Friday, February 29, 2008

Stepping Over the Edge

Apparently Luke Timothy Johnson has officially stepped over the edge. The professor at Emory University has made it known that he knows better than Scripture. In arguing for same-sex marriage, he stated:

I think it is important to state clearly that we do, in fact, reject the straightforward commands of Scripture, and appeal instead to another authority when we declare that same-sex unions can be holy and good. And what exactly is that authority? We appeal explicitly to the weight of our own experience and the experience thousands of others have witnessed to, which tells us that to claim our own sexual orientation is in fact to accept the way in which God has created us.

Pretty straightforward and honest, eh? The clear teachings of Scripture are jettisoned for our own experience.

Now I could spend another 47 posts arguing that we are all created with sin nature and that nature takes on various forms which would include homosexuality, but that's a discussion for another day.

What I want to call attention to instead is that a respected teacher at a respected school has said that at least on this one issue, we should chuck the Bible out the window and accept what we think as authoritative instead.

Are our feelings and experiences authoritative? Can we believe them as truth? I've had plenty of feelings which were no more than wishes and hopes. I've had a number of experiences which I thought was real but others with me said didn't happen. The Mormons believe in the Book of Mormon as divine because of a felt experience, despite the disagreements with the Old and New Testaments. How is it that because someone has a sexual attraction or preference for the same gender, that this means it is of God? I know people who have been greedy since they were greedy little kids.

The point being that the authority of Scripture is a standard. Make an exception once and you then have no reason not to make more exceptions. I have no problem with the study of scripture and textual criticism so that we can find out what the earthly authors of these books really meant to say. But to know what it says and reject that truth in favor of subjectivism steps over the edge.

A tip of the ol' ballcap to Dunker Journal.

Thursday, February 28, 2008

Change - Fear or Fear Not?

OK, so I made a few changes around here. There are probably a few more changes on the way, but I have time. Still tweaking the blogrolls too. A lot of folks have given up blogging while others have picked it up again. I can't blame them. After all, look at my blogging record over the past year!

Change is just natural, unless you're talking about the church. There change is something to be fought against, feared, resisted at all costs. Well, not everybody feels that way about change in the church but there are days when I'm hard pressed to find the exceptions to the rule.

In the church, change is difficult because the truth we hold to is unchanging. In the eyes of many the unchanging Truth is too closely tied to the way things have always been done. As a result, even the most minor of changes is viewed with suspicion.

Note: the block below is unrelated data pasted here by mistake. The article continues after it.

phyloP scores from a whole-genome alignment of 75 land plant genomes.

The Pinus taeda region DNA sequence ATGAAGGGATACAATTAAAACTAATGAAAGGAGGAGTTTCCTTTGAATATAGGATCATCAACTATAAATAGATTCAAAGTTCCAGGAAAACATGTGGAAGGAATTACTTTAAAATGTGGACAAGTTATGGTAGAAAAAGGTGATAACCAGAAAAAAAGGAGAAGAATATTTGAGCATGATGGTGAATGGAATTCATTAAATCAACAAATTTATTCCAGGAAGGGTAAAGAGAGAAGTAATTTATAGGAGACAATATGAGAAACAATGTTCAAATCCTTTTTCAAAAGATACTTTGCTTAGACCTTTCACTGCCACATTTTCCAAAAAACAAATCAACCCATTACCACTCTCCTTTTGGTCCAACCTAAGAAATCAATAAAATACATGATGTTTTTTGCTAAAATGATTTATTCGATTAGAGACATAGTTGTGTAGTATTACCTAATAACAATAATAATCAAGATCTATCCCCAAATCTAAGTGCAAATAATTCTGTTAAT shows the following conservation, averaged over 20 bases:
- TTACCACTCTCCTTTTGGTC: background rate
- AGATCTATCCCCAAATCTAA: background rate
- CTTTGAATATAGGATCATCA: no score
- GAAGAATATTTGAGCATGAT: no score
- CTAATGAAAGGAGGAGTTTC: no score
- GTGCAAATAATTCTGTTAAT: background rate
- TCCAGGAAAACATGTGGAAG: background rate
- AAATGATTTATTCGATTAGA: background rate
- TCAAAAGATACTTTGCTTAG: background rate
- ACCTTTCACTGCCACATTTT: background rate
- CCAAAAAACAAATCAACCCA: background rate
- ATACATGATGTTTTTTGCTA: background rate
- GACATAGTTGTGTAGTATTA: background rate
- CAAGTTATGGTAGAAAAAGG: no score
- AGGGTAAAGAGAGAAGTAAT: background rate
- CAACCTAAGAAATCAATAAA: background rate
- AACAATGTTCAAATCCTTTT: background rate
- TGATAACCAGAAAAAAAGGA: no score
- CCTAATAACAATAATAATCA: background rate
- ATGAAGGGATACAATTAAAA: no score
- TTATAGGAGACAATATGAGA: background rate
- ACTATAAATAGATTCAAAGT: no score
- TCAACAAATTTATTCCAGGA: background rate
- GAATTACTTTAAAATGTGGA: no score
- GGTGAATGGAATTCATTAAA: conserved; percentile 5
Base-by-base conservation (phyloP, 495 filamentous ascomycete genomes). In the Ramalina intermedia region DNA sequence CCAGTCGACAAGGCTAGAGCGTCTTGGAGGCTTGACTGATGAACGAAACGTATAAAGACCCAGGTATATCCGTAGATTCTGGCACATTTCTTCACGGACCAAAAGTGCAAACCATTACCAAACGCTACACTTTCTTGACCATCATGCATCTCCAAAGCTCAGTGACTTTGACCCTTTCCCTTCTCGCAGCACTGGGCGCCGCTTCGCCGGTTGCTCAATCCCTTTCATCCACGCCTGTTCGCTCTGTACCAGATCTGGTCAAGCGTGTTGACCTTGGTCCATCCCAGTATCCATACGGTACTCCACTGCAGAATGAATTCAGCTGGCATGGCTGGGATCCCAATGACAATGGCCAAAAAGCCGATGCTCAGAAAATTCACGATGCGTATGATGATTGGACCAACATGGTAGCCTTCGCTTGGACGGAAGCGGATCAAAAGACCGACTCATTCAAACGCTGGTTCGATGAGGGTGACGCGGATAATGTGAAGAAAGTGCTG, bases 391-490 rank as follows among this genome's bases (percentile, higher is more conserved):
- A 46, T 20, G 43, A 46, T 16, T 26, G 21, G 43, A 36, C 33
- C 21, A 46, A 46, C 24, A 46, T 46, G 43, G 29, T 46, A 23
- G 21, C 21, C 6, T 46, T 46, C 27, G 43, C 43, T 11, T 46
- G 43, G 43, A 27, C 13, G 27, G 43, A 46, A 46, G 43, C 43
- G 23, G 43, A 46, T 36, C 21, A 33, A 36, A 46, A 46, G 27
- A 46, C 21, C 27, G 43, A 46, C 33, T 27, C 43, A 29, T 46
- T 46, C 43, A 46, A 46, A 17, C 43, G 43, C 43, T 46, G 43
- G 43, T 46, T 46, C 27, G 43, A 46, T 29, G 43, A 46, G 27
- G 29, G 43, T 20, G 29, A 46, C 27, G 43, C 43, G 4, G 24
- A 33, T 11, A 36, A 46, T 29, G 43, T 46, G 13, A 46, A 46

So would someone please explain to me how the country can get swept up in Obama-mania when the man's buzzword is "change"???

What I've been able to ascertain is that Obama is talking about changing some nebulous concept of what people perceive to be wrong with this country or our government. He cries for change and the listener picks that certain change he has always felt was needed and somehow the two ideas meld. Hey, I'd love a little change too, but I have my doubts if my ideas of what needs changed and Obama's ideas are very similar.

Still Obama has tapped into the positive aspect of change. There are things we think need to be changed. Can we tap into that thought process in the church? I don't mean that everyone comes up with an idea of what needs to be changed then argues about what is important and what isn't. What I mean is that we need to see the real point, the real (forgive the Warren-ism) purpose of what we are to do as a church and as individual believers. Then we can truly determine the best way to get there.

The truth is that unless we are truly reaching people for Christ and bringing people farther along in their walk with Christ, we are failing in our mission. And no matter how much we love singing The Old Rugged Cross and holding potlucks, if that is keeping us from doing what we are supposed to be doing, we need to rethink our efforts. You know... change.

But we love sharing beef and noodles and singing 200-year-old hymns. It's how we came to know Christ. Why shouldn't others come to know Him the same way?

Change. The world has changed. Culture has changed. Music has changed. Isn't it natural that the way we express our worship to the Unchanging One would change too?

But our natural instinct is not to change. And in the process, we lose touch with the world. How are we supposed to reach the world for Christ if we lose that contact?

Somewhere along the line we need to need to get back to Romans 12:1-2. We need to be transformed by the renewing of our minds. Then we can tell God's will from our own selfish desires, and with God's help, separate the chaff of empty tradition from the wheat of truth.

The new banner picture and color scheme are just window dressing for the actual content of this blog. The good looking suit and chants of "Change" are only slick politics alleviating the need for revealing Obama's specific policies until after the election. The music styles, carpet color and building architecture are only the shell of church. We must rediscover the Truth of the church's mission and seek to obey.

Monday, February 25, 2008


I caught myself the other day. I was driving my wife’s car. Like many two-car families around the country, my wife has the nicer, newer, better-smelling car of the family. Hers is fairly new-to-us. We bought it back in October as a long-awaited replacement for the family minivan.

I drive a full-size car from the early 1990s with over 150,000 miles, squeaky brakes, and a missing armrest, but it does have a strong heater. There has to be a saving grace.